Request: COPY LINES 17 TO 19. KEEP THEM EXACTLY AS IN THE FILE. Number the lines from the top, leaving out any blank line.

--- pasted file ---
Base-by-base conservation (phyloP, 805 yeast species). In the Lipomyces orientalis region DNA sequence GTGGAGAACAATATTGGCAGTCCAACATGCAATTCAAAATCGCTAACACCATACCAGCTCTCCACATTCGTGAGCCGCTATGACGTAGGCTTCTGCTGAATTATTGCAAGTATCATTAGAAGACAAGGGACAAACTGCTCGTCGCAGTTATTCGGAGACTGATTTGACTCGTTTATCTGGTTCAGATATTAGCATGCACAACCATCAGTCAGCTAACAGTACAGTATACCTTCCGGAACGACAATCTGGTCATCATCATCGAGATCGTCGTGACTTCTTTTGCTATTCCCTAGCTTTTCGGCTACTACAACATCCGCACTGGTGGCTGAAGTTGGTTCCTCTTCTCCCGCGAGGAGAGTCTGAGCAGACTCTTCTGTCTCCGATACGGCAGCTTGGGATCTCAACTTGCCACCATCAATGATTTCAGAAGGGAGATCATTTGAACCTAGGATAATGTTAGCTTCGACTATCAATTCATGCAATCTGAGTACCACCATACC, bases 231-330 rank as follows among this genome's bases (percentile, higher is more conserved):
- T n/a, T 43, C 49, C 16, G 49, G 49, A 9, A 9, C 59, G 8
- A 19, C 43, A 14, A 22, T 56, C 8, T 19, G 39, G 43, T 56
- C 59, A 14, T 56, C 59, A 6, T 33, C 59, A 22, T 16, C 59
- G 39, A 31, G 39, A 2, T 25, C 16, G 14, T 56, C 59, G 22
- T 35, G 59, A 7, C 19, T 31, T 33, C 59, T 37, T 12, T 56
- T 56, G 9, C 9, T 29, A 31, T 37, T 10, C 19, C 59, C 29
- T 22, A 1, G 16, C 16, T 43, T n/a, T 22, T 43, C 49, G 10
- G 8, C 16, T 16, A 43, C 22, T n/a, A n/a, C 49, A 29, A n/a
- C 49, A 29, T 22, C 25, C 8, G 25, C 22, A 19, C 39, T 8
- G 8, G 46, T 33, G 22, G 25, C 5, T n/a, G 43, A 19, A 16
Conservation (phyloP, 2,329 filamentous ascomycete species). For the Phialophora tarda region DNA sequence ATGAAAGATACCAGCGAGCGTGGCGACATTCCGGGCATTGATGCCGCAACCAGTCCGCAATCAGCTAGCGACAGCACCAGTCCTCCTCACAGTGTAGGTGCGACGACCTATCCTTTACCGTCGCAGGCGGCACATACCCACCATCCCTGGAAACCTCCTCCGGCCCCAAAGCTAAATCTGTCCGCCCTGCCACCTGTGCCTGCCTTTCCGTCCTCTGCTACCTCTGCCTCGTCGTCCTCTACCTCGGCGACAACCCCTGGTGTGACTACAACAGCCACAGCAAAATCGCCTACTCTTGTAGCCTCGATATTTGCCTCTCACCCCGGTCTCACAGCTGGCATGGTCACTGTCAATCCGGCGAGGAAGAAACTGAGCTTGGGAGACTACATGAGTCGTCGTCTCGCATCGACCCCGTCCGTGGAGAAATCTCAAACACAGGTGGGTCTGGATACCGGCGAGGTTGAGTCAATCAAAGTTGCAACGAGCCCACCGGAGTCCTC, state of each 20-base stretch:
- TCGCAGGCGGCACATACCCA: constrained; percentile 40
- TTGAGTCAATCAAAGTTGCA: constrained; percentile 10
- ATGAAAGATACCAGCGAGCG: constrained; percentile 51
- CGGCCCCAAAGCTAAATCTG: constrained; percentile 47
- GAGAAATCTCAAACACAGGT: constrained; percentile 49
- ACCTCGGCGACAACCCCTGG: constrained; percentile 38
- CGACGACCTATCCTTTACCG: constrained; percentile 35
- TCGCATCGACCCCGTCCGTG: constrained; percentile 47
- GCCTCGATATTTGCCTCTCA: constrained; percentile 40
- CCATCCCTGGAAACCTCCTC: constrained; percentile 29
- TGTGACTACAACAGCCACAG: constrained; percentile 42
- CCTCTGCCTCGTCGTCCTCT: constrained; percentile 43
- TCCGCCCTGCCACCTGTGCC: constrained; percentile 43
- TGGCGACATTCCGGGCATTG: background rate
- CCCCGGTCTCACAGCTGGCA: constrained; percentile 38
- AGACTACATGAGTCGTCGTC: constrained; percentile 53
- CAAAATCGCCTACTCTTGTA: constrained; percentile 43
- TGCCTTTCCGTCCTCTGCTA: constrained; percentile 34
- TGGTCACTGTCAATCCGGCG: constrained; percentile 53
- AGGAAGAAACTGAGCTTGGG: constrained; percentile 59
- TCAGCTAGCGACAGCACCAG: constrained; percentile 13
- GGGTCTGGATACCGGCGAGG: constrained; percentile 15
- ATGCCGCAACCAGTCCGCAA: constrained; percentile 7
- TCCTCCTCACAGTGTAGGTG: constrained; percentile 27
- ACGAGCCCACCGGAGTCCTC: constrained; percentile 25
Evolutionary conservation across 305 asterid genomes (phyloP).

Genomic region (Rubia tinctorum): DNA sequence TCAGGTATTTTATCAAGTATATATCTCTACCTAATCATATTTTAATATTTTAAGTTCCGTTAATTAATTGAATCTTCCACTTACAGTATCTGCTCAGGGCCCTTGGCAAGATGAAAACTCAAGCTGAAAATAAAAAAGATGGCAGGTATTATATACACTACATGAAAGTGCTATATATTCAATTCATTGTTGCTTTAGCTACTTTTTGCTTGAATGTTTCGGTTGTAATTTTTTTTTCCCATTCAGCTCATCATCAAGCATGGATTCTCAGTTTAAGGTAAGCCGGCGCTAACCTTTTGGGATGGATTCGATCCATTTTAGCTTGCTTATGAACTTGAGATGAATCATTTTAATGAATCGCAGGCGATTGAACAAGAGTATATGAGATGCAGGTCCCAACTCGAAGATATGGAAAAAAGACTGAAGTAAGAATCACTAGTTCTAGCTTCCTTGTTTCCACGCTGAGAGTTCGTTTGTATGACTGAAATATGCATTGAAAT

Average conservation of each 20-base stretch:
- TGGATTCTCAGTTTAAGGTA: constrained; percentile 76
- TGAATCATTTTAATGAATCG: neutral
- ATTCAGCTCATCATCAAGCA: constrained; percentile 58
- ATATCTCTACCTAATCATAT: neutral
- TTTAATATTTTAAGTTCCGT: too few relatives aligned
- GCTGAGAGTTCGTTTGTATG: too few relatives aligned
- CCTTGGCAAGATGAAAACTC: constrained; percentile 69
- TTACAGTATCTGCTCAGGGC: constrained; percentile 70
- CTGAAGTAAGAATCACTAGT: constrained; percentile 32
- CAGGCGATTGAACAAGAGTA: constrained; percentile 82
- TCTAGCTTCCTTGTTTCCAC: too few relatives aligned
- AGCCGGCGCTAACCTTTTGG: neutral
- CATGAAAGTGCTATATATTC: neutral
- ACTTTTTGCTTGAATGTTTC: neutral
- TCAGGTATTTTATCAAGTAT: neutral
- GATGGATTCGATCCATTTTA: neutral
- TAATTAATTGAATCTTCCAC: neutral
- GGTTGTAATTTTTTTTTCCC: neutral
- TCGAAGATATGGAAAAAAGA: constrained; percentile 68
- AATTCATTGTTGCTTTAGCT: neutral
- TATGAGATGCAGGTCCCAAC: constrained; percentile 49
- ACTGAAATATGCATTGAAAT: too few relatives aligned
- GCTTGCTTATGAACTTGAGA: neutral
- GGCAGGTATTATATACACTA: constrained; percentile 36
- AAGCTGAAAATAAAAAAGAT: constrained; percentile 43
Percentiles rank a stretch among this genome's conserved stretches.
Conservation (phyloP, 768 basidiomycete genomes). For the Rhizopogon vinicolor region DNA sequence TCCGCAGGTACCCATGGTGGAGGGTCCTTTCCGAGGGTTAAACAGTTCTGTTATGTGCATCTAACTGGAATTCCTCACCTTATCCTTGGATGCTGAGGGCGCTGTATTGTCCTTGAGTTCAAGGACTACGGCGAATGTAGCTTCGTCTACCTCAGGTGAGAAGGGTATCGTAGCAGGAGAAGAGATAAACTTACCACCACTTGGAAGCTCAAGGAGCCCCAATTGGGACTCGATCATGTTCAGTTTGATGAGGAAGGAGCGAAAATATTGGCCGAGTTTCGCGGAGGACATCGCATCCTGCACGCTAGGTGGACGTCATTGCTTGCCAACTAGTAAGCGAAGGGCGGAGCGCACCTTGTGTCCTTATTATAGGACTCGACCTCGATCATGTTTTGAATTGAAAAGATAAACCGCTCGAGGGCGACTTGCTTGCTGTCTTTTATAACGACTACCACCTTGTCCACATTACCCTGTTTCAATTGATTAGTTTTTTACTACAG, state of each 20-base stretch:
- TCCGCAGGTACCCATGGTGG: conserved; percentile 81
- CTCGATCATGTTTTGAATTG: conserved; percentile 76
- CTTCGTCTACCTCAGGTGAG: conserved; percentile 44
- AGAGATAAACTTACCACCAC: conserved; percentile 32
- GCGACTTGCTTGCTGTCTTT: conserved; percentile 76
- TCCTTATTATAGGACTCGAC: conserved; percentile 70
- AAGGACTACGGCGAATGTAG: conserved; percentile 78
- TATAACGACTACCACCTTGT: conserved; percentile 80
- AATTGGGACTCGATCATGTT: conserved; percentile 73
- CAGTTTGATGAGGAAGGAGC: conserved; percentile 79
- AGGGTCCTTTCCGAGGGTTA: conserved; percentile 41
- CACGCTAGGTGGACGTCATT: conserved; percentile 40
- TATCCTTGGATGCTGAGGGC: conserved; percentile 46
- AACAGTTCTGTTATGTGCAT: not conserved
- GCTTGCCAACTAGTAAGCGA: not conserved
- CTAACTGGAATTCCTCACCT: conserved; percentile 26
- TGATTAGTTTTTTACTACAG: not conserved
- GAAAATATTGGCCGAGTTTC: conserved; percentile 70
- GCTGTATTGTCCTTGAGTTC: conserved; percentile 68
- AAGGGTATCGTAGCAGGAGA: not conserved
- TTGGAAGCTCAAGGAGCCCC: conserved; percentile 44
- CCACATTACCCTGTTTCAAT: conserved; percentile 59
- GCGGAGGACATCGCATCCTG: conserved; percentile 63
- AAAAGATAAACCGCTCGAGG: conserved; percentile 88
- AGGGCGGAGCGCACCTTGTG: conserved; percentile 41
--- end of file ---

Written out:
- GAGAAATCTCAAACACAGGT: constrained; percentile 49
- ACCTCGGCGACAACCCCTGG: constrained; percentile 38
- CGACGACCTATCCTTTACCG: constrained; percentile 35